As consumers we are constantly bombarded with slick images of beautiful people enjoying life in beautiful places while surrounded by beautiful things. The message is clear, beauty is the ticket to gaining everything and anything one could ever want. Yes, the bombardment of ‘beauty propaganda’ has skewed our very perception of beauty and its value: beauty = success, love, and happiness.
And yet, even though we will staunchly assert we believe real beauty comes from within, there are the inevitable traps that, if not careful, has us ‘chasing beauty’ whatever the cost. I mean, we can’t help it when considering all the slick marketing we are bombarded with in television commercials, magazine ads, billboard imagery, etc.
Fortunately I had two strong influential aspects from my childhood that prevented me from chasing beauty: parents and siblings. Though my mother would stress the importance of “putting your best foot forward” in dress, grooming, and manners she made it clear that it is what and who we are at heart that really matters.
Of course, my siblings kept me humble when it came to looks through the constant critiques or reminders of all imperfections and flaws. For instance, by pointing out the zit on the tip of my nose for the millionth time. And, speaking of my nose, I can’t even begin to recount the countless nose jokes I grew up hearing.
Now, I’m not saying I was immune to the concerns, worries or insecurities regarding my looks because, after all, I was a typical teen – but I’ve never been consumed with my looks. And while I can appreciate beauty I’ve never been able to understand the power it wields … from being used as a manipulator for selfish gains to compelling girls to, literally, starve themselves to death.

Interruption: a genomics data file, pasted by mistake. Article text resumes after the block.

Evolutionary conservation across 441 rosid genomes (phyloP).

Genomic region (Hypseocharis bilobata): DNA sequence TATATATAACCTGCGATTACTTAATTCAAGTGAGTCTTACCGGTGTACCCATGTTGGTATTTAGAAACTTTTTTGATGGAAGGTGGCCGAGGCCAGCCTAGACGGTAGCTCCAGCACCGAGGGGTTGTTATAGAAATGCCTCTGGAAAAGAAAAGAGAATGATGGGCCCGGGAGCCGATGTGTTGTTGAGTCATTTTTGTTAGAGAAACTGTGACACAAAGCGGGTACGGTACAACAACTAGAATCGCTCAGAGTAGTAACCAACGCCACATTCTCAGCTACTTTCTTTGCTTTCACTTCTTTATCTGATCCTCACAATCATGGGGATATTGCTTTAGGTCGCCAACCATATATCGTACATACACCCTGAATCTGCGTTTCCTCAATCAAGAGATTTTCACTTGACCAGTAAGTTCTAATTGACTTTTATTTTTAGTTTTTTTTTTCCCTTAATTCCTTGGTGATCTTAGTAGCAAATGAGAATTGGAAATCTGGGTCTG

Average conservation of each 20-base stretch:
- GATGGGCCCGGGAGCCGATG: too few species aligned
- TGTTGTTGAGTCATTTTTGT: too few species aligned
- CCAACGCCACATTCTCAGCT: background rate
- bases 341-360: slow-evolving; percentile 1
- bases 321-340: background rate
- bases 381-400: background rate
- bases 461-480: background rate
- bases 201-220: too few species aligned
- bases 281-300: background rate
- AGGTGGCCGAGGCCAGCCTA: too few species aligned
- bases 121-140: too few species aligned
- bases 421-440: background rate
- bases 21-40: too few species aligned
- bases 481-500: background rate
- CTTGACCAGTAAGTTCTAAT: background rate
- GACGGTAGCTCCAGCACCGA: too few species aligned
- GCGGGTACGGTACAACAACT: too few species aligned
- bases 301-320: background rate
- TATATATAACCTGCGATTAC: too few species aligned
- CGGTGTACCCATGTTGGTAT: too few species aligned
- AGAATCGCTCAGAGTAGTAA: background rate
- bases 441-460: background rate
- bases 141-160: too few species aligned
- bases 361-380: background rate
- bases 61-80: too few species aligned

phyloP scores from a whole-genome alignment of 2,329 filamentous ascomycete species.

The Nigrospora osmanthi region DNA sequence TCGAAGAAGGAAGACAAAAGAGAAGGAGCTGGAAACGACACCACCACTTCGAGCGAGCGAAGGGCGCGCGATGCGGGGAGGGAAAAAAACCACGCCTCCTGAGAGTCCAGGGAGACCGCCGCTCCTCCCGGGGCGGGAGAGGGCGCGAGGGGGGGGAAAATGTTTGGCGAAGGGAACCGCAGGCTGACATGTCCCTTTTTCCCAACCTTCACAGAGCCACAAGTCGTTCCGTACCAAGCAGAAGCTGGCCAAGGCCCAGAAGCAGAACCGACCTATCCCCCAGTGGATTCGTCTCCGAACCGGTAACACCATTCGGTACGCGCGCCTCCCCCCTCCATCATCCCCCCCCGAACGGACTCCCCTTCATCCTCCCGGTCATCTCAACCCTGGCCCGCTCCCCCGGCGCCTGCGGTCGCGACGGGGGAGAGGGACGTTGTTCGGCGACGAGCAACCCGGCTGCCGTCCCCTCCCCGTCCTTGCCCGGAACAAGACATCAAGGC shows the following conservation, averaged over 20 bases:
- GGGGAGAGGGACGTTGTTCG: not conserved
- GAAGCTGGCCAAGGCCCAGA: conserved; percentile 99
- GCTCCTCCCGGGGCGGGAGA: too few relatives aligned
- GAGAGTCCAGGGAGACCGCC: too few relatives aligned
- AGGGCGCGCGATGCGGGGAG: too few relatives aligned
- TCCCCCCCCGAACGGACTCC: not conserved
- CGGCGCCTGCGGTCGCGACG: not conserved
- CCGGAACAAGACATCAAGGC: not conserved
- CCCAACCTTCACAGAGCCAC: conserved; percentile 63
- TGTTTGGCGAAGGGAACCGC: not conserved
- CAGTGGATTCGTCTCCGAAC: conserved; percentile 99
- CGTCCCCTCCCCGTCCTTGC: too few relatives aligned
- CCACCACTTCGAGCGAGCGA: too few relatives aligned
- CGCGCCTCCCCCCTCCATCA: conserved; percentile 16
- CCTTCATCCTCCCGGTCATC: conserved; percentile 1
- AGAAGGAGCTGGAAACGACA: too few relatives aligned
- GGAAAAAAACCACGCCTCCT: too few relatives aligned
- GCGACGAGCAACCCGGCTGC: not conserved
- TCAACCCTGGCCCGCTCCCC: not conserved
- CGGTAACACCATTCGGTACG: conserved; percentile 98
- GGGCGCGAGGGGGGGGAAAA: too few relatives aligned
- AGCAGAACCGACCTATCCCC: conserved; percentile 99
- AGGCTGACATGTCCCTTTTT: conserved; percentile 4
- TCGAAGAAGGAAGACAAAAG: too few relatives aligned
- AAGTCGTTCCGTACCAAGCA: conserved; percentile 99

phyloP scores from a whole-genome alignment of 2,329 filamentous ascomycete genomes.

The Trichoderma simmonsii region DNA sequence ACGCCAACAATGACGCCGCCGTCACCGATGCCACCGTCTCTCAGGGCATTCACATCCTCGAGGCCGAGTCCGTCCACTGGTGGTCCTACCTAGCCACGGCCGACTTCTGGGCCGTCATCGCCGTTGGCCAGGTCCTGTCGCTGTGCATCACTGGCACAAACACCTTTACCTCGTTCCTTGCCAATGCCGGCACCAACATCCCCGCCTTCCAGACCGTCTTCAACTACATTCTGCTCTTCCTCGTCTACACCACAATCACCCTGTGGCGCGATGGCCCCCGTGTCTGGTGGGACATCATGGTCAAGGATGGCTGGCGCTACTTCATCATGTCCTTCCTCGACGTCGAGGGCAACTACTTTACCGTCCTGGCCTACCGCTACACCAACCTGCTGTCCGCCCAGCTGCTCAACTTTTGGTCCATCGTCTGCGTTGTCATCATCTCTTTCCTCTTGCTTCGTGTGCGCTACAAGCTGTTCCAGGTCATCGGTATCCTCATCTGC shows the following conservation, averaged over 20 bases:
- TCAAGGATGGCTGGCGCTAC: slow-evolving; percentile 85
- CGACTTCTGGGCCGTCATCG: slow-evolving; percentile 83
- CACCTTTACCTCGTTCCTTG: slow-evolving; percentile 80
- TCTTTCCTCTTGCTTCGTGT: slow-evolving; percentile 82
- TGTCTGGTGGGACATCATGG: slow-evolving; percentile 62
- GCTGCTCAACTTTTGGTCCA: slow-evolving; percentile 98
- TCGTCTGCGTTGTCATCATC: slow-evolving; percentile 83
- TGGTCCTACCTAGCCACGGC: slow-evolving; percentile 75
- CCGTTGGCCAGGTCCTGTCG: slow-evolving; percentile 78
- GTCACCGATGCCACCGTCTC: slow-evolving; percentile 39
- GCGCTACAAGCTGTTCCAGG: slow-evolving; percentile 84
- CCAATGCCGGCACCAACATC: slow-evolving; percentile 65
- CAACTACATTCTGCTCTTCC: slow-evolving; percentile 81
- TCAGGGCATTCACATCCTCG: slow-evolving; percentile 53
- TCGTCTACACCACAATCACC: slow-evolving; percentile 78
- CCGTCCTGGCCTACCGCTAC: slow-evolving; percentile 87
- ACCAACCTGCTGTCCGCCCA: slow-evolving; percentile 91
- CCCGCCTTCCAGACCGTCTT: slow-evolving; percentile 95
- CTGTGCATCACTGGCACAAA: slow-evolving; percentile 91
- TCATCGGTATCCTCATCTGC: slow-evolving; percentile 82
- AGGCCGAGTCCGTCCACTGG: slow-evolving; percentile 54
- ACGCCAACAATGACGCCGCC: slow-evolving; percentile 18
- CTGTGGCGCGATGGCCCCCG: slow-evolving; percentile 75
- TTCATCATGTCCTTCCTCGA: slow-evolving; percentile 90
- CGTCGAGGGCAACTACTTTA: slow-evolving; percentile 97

What’s sad to me is how hard we can be on ourselves as women, wives, friends, sisters, and mothers when it comes to looks in general and weight in particular. The perception of beauty has been skewed because we have allowed technology, such as Photoshop, to define it for us. In Photoshop world the only dimples you see are as exclamations on a gorgeous sparkly white toothy smile and every body is svelte and toned.
Why am I talking about this? Because so many are chasing beauty – well, an unrealistic definition of beauty – to the detriment of their health, their sense of worth, their emotional well-being, and happiness. And for what? To look like an image that has been re-touched so much that it doesn’t even look like the woman that posed for the picture. And yet, think about this: at some point looks have to be backed up with something more meaningful.
For instance, we all have met people whose physical beauty was ‘betrayed’ by an ugly personality and in no time at all we begin to see the person through their personality … ugly. What is so wonderful about this, however, is it also works in reverse – people who may not be pure beauties physically become transformed by a beautiful personality and we quickly start to see them as beautiful.
Is the way we see beauty really that important? I think so – at least, that’s the conclusion I’ve come to from my own personal experience. Why? Because if my relationship with my husband was established on looks, well, I’d be in a lot of trouble … we would be in a lot of trouble … and probably would not be enjoying a close relationship now. Why? Because my disease has been having fun rearranging the way my body looks.